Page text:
For nine months a year at research universities, instructors and students build communities from a transient group of academics unified by one thing: classes. Professors invest time in students, committees, and teaching; students invest time in their assignments. Pushed to the side are research projects, dissertations, authorial goals, and, often, social lives.

That changes in the summer. The fixed schedule disappears, the community disperses, and the work that has been building up over the school year can loom dangerously close to deadline. Although professors sometimes teach summer courses, those classes are often less time-intensive, leaving weeks of unregulated time between sessions.

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June 17, 2017 in Legal Education | Permalink | Comments (2)

Friday, June 16, 2017

Weekly SSRN Tax Article Review And Roundup

This week, Ari Glogower (Ohio State) reviews a new work by Heather M. Field (UC-Hastings), A Taxonomy for Tax Loopholes, 55 Hous. L. Rev. __ (forthcoming 2018). 

Glogower (2016)Heather Field’s new work introduces a taxonomy of different types of “tax loopholes,” to guide policymakers and the public, and to promote analytic rigor in the public discourse over tax policy. 

Field first demonstrates that the term has no independent and consistent meaning, other than as a vague pejorative (except when used by some advisors and clients proud to “beat the system”). This nebulous terminology, Field argues, impedes meaningful tax policy analysis, and the prospects for tax reform.  In order to bridge the gap between loophole rhetoric and substantive tax policy analysis, Field subsequently introduces a taxonomy of loopholes, divided along two axes.  First, tax loopholes may be categorized by reference to their normative policy objections. 

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June 16, 2017 in Scholarship, Tax, Weekly SSRN Roundup | Permalink | Comments (0)

Weekly Legal Education Roundup

Tax Policy In The Trump Administration

12th Annual Junior Tax Scholars Workshop Kicks Off Today At Toronto

TorontoPanel #1:  The Family Unit

Christine Allie (Widener), Negating the Cost of “I Do”: Ending the U.S. Tax Code’s Family Penalty Through Permissive Joint Filing
Commentators:  Kathleen Delaney-Thomas (North Carolina), Sloan Speck (Colorado), 

Tessa Davis (South Carolina), Freezing the Future: Fertility, Choice, and Taxing State of the Art Reproductive Technologies
Commentators:  Pippa Browde (Montana), Erin Scharff (Arizona State)

Khrista Johnson (Pepperdine), The Offshore Whistle During Divorce: An Examination of the Whistleblower Program and Innocent Spouse Relief
Commentators:  Gabriel Schobe (BYU), Genevieve Tokić (Northern Illinois)

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June 16, 2017 in Conferences, Scholarship, Tax | Permalink | Comments (0)

Bilionis:  Bringing Purposefulness To Professional Identity Formation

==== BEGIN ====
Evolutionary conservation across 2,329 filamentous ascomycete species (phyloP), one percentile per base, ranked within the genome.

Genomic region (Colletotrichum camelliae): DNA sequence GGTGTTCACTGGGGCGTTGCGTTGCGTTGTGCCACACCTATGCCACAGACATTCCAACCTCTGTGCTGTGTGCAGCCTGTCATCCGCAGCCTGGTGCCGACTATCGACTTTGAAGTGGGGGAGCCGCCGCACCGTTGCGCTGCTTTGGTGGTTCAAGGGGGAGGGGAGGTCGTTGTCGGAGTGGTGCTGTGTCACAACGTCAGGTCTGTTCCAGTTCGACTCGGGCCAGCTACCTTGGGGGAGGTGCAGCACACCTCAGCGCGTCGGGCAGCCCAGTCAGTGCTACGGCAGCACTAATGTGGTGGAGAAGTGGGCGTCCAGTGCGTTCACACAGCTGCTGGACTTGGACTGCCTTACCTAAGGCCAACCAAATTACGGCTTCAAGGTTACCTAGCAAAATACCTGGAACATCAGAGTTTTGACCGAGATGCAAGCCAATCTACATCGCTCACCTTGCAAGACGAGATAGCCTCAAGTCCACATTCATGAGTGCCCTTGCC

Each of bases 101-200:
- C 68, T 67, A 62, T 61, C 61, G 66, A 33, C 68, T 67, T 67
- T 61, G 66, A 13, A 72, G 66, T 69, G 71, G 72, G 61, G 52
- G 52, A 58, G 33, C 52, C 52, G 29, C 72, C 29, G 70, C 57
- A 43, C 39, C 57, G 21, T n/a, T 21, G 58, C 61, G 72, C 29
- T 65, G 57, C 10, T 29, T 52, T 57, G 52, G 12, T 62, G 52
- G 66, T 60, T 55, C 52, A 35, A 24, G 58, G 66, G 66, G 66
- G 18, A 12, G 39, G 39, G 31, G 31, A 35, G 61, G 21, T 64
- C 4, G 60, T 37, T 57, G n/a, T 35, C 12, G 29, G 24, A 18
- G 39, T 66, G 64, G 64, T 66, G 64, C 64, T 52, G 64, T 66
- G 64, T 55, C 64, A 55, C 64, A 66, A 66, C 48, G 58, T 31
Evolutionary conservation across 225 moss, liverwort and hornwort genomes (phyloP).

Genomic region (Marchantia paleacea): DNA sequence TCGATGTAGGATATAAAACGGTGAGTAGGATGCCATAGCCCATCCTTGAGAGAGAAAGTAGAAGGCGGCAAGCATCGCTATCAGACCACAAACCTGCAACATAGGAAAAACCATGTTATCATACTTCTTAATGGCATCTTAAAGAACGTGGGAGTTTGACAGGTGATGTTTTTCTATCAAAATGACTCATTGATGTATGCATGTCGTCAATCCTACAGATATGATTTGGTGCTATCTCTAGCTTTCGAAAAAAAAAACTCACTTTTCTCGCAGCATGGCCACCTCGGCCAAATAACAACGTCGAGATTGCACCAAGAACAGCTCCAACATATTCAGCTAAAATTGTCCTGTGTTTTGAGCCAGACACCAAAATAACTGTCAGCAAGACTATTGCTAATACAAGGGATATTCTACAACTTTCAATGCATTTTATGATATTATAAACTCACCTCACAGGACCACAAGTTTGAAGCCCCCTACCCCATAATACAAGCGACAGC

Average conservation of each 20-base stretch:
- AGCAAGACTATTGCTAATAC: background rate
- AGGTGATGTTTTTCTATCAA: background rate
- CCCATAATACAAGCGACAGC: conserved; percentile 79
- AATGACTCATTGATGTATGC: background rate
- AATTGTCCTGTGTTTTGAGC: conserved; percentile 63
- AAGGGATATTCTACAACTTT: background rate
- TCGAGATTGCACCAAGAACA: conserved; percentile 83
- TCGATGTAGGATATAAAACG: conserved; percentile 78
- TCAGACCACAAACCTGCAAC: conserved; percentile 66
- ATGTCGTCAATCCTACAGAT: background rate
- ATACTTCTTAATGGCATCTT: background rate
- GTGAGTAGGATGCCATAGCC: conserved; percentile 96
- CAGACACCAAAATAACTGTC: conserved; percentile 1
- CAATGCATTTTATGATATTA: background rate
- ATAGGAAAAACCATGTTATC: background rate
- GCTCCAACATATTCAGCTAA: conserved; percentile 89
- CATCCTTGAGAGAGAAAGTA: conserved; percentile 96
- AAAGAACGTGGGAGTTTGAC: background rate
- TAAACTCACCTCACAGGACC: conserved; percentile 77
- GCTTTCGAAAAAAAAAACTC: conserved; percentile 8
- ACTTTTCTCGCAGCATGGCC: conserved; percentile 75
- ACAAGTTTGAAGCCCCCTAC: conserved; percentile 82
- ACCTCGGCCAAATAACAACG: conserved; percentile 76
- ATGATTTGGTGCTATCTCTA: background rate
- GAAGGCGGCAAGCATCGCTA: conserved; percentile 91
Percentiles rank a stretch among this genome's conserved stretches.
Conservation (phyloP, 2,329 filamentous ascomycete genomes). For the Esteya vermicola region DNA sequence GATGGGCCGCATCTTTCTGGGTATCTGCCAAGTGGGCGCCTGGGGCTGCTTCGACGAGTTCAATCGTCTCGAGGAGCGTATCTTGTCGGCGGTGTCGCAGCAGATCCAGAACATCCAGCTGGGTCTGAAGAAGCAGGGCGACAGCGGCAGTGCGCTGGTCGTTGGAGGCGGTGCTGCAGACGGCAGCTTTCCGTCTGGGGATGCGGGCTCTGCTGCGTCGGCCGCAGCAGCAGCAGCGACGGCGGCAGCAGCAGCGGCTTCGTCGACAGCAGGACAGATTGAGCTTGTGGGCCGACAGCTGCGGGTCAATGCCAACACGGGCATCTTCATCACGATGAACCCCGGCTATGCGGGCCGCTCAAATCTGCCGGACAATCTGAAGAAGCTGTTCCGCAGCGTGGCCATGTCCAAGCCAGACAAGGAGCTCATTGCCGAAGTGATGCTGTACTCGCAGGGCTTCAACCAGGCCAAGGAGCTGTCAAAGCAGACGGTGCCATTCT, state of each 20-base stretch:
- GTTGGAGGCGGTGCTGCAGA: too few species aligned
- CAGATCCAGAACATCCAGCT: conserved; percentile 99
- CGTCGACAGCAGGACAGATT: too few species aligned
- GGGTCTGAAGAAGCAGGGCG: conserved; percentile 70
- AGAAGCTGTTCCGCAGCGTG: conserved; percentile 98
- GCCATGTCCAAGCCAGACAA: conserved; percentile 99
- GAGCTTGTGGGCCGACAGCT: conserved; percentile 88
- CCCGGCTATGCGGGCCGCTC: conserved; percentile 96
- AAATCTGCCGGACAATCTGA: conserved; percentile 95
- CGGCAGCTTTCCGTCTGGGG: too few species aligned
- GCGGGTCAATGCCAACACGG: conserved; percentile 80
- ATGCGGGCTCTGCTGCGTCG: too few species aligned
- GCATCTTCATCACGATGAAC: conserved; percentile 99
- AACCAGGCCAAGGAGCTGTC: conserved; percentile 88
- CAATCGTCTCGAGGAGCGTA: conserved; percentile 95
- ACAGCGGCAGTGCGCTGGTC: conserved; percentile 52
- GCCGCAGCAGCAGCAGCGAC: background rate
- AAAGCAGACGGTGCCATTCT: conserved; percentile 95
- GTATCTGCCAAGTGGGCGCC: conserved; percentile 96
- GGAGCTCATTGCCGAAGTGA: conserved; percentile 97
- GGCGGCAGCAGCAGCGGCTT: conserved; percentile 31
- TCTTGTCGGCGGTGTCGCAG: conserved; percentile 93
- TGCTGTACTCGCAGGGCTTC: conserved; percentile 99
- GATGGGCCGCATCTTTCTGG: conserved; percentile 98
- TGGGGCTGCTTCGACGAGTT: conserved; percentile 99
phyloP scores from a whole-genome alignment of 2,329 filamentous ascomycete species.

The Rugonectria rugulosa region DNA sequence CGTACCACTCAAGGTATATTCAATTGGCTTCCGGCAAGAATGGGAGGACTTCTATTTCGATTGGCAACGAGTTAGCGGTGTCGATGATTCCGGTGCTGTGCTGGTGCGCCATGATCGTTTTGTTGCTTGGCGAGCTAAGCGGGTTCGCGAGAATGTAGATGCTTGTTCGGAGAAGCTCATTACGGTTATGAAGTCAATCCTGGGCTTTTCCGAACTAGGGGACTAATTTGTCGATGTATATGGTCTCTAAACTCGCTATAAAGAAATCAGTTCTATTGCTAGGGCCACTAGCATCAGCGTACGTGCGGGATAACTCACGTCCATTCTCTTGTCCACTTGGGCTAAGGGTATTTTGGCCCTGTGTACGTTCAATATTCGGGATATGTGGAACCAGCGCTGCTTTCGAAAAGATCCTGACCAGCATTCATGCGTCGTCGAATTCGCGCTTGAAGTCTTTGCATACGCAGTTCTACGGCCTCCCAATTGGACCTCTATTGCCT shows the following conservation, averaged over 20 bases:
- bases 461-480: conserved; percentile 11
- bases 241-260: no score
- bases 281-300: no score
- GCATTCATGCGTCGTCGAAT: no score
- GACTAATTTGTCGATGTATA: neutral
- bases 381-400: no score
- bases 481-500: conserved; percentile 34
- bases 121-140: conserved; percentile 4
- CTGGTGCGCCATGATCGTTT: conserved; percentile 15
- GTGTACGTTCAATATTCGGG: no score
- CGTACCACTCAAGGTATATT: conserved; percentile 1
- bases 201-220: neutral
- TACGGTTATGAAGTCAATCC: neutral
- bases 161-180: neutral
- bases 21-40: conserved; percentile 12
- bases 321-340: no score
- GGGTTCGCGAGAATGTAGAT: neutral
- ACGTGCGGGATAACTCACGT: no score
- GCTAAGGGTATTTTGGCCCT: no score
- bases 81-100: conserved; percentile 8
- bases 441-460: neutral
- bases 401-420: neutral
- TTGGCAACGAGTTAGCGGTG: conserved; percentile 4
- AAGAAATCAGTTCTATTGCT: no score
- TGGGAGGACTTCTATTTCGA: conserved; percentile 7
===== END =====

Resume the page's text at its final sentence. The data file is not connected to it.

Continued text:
Louis D. Bilionis (Cincinnati), Bringing Purposefulness to the American Law School's Support of Professional Identity Formation,  13 U. St. Thomas L.J. ___ (2017):

Ten years after the publication of Educating Lawyers, a growing number of American law schools are taking initiative to better support their students in the formation of professional identity. There is widespread recognition that success in these efforts requires an element of “purposefulness” on the part of law faculty and staff. Experiences, environments, and pedagogies that actually work for professional identity formation must be crafted and promoted with intentionality. Bringing the requisite purposefulness to the effort, however, will take a mindset about the education of a lawyer that will be new to many in legal education.

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June 16, 2017 in Legal Education, Scholarship | Permalink | Comments (2)

Call For Papers: Penn State Workshop On Property Implications Of The Sharing Economy

Penn State Logo (2016)Call for Papers, Property Implications of the Sharing Economy Workshop:

This workshop at Penn State Law (University Park) will bring together an interdisciplinary and transnational group of scholars to explore the many property implications of the sharing economy. The workshop is being co-organized by Dean Hari Osofsky, Penn State Law and School of International Affairs; Rashmi Dyal-Chand, Northeastern University School of Law; and Shelly Kreiczer-Levy, College of Law and Business, Ramat Gan, Israel. It is co-sponsored by Penn State Law, the AALS Property Section, and the AALS Commercial and Related Consumer Law Section.

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June 16, 2017 | Permalink | Comments (0)

Thursday, June 15, 2017

Lawsky:  Formalizing The Tax Code

Sarah B. Lawsky (Northwestern), Formalizing the Code, 70 Tax L. Rev. ___ (2017):

The Internal Revenue Code is notoriously complex, both substantively and structurally. This article examines one source of structural complexity in the Internal Revenue Code: dependency among sections that stems from defined terms. In particular, the article examines what it terms the problem of “definitional scope”: when the structure of the Code leaves unclear to what a term refers. The article uses the problem of definitional scope as a case study to suggest that those who draft tax legislation should formalize proposed statutory language — translate it into logical terms — prior to its enactment.

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June 15, 2017 in Scholarship, Tax | Permalink | Comments (1)

Newspaper Editorializes Against GOP Senate's 30% Cut To UNC Law School Budget As 'Petty Revenge Politics' Against Gene Nichol

North Carolina LogoFollowing up on my previous posts (links below):  News & Observer editorial, Cutting the UNC Law School Budget Is a Clumsy Attempt to Quiet a Critic:

The state Senate proposes to cut 30 percent of the school’s state appropriation, or $4 million. ... The proposed cut isn’t aimed at Martin Brinkley, the respected and affable dean who took over in 2015 after a successful career in corporate law. Brinkley is a North Carolinian who moves well among Republicans and Democrats and he’s most interested in preparing law students for careers.